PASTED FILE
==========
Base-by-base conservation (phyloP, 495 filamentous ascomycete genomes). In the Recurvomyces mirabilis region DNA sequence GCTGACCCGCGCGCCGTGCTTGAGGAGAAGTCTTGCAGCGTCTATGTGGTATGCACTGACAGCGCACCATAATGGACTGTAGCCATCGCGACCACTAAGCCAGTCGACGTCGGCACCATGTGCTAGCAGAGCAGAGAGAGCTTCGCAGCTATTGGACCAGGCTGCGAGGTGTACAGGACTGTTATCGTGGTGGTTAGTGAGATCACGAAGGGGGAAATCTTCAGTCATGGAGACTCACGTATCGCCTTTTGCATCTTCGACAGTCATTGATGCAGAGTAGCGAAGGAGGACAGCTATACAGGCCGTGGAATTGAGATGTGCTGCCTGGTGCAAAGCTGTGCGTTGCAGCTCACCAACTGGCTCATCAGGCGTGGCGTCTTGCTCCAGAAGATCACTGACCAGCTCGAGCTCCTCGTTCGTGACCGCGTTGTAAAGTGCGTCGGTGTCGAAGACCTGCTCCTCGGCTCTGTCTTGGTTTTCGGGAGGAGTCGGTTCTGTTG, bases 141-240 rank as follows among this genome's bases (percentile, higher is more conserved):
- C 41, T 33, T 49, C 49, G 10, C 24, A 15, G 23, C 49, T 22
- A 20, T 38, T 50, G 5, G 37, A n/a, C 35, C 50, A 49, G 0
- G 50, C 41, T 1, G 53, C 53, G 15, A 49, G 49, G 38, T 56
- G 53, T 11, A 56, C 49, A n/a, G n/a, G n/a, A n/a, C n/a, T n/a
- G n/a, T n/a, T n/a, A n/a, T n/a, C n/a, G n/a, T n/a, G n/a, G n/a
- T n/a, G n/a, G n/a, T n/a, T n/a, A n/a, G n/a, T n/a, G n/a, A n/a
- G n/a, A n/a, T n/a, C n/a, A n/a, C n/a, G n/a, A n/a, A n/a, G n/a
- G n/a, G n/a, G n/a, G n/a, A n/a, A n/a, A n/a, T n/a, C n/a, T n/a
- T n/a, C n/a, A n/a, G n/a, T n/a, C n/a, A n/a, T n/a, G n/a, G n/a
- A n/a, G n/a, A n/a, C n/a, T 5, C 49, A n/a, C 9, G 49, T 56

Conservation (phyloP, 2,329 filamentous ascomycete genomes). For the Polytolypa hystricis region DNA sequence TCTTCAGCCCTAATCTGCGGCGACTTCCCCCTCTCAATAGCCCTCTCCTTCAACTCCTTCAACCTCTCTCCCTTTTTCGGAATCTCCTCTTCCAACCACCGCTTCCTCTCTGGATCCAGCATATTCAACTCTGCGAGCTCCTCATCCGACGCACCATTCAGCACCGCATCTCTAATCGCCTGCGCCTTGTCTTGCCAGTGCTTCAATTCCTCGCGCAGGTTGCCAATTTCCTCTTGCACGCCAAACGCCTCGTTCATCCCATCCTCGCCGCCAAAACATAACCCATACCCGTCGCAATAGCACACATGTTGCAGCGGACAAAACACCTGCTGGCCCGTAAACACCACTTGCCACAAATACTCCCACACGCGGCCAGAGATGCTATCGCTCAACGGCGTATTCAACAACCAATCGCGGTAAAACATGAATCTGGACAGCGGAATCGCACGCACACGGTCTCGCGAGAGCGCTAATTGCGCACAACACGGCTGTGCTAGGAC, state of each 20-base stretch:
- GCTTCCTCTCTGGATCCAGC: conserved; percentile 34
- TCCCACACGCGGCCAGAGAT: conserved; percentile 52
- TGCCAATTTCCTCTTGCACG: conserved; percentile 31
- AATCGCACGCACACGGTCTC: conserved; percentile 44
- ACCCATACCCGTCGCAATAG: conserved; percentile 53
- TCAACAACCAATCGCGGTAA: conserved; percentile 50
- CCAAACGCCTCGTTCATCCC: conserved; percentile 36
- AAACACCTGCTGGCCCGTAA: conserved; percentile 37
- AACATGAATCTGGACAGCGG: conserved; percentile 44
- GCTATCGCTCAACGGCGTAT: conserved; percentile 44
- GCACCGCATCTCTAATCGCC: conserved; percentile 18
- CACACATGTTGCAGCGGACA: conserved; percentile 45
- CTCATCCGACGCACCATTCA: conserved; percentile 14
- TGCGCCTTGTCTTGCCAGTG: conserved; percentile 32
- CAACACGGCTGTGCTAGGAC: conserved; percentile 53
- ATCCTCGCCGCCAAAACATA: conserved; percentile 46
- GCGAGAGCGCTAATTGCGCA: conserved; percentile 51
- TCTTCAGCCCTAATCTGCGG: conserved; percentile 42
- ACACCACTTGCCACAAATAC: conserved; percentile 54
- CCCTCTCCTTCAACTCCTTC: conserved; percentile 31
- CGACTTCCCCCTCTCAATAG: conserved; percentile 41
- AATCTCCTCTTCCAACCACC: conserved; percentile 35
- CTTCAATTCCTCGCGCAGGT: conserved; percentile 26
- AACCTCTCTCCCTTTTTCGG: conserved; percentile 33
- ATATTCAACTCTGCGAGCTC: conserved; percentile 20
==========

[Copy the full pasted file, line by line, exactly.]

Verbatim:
Base-by-base conservation (phyloP, 495 filamentous ascomycete genomes). In the Recurvomyces mirabilis region DNA sequence GCTGACCCGCGCGCCGTGCTTGAGGAGAAGTCTTGCAGCGTCTATGTGGTATGCACTGACAGCGCACCATAATGGACTGTAGCCATCGCGACCACTAAGCCAGTCGACGTCGGCACCATGTGCTAGCAGAGCAGAGAGAGCTTCGCAGCTATTGGACCAGGCTGCGAGGTGTACAGGACTGTTATCGTGGTGGTTAGTGAGATCACGAAGGGGGAAATCTTCAGTCATGGAGACTCACGTATCGCCTTTTGCATCTTCGACAGTCATTGATGCAGAGTAGCGAAGGAGGACAGCTATACAGGCCGTGGAATTGAGATGTGCTGCCTGGTGCAAAGCTGTGCGTTGCAGCTCACCAACTGGCTCATCAGGCGTGGCGTCTTGCTCCAGAAGATCACTGACCAGCTCGAGCTCCTCGTTCGTGACCGCGTTGTAAAGTGCGTCGGTGTCGAAGACCTGCTCCTCGGCTCTGTCTTGGTTTTCGGGAGGAGTCGGTTCTGTTG, bases 141-240 rank as follows among this genome's bases (percentile, higher is more conserved):
- C 41, T 33, T 49, C 49, G 10, C 24, A 15, G 23, C 49, T 22
- A 20, T 38, T 50, G 5, G 37, A n/a, C 35, C 50, A 49, G 0
- G 50, C 41, T 1, G 53, C 53, G 15, A 49, G 49, G 38, T 56
- G 53, T 11, A 56, C 49, A n/a, G n/a, G n/a, A n/a, C n/a, T n/a
- G n/a, T n/a, T n/a, A n/a, T n/a, C n/a, G n/a, T n/a, G n/a, G n/a
- T n/a, G n/a, G n/a, T n/a, T n/a, A n/a, G n/a, T n/a, G n/a, A n/a
- G n/a, A n/a, T n/a, C n/a, A n/a, C n/a, G n/a, A n/a, A n/a, G n/a
- G n/a, G n/a, G n/a, G n/a, A n/a, A n/a, A n/a, T n/a, C n/a, T n/a
- T n/a, C n/a, A n/a, G n/a, T n/a, C n/a, A n/a, T n/a, G n/a, G n/a
- A n/a, G n/a, A n/a, C n/a, T 5, C 49, A n/a, C 9, G 49, T 56

Conservation (phyloP, 2,329 filamentous ascomycete genomes). For the Polytolypa hystricis region DNA sequence TCTTCAGCCCTAATCTGCGGCGACTTCCCCCTCTCAATAGCCCTCTCCTTCAACTCCTTCAACCTCTCTCCCTTTTTCGGAATCTCCTCTTCCAACCACCGCTTCCTCTCTGGATCCAGCATATTCAACTCTGCGAGCTCCTCATCCGACGCACCATTCAGCACCGCATCTCTAATCGCCTGCGCCTTGTCTTGCCAGTGCTTCAATTCCTCGCGCAGGTTGCCAATTTCCTCTTGCACGCCAAACGCCTCGTTCATCCCATCCTCGCCGCCAAAACATAACCCATACCCGTCGCAATAGCACACATGTTGCAGCGGACAAAACACCTGCTGGCCCGTAAACACCACTTGCCACAAATACTCCCACACGCGGCCAGAGATGCTATCGCTCAACGGCGTATTCAACAACCAATCGCGGTAAAACATGAATCTGGACAGCGGAATCGCACGCACACGGTCTCGCGAGAGCGCTAATTGCGCACAACACGGCTGTGCTAGGAC, state of each 20-base stretch:
- GCTTCCTCTCTGGATCCAGC: conserved; percentile 34
- TCCCACACGCGGCCAGAGAT: conserved; percentile 52
- TGCCAATTTCCTCTTGCACG: conserved; percentile 31
- AATCGCACGCACACGGTCTC: conserved; percentile 44
- ACCCATACCCGTCGCAATAG: conserved; percentile 53
- TCAACAACCAATCGCGGTAA: conserved; percentile 50
- CCAAACGCCTCGTTCATCCC: conserved; percentile 36
- AAACACCTGCTGGCCCGTAA: conserved; percentile 37
- AACATGAATCTGGACAGCGG: conserved; percentile 44
- GCTATCGCTCAACGGCGTAT: conserved; percentile 44
- GCACCGCATCTCTAATCGCC: conserved; percentile 18
- CACACATGTTGCAGCGGACA: conserved; percentile 45
- CTCATCCGACGCACCATTCA: conserved; percentile 14
- TGCGCCTTGTCTTGCCAGTG: conserved; percentile 32
- CAACACGGCTGTGCTAGGAC: conserved; percentile 53
- ATCCTCGCCGCCAAAACATA: conserved; percentile 46
- GCGAGAGCGCTAATTGCGCA: conserved; percentile 51
- TCTTCAGCCCTAATCTGCGG: conserved; percentile 42
- ACACCACTTGCCACAAATAC: conserved; percentile 54
- CCCTCTCCTTCAACTCCTTC: conserved; percentile 31
- CGACTTCCCCCTCTCAATAG: conserved; percentile 41
- AATCTCCTCTTCCAACCACC: conserved; percentile 35
- CTTCAATTCCTCGCGCAGGT: conserved; percentile 26
- AACCTCTCTCCCTTTTTCGG: conserved; percentile 33
- ATATTCAACTCTGCGAGCTC: conserved; percentile 20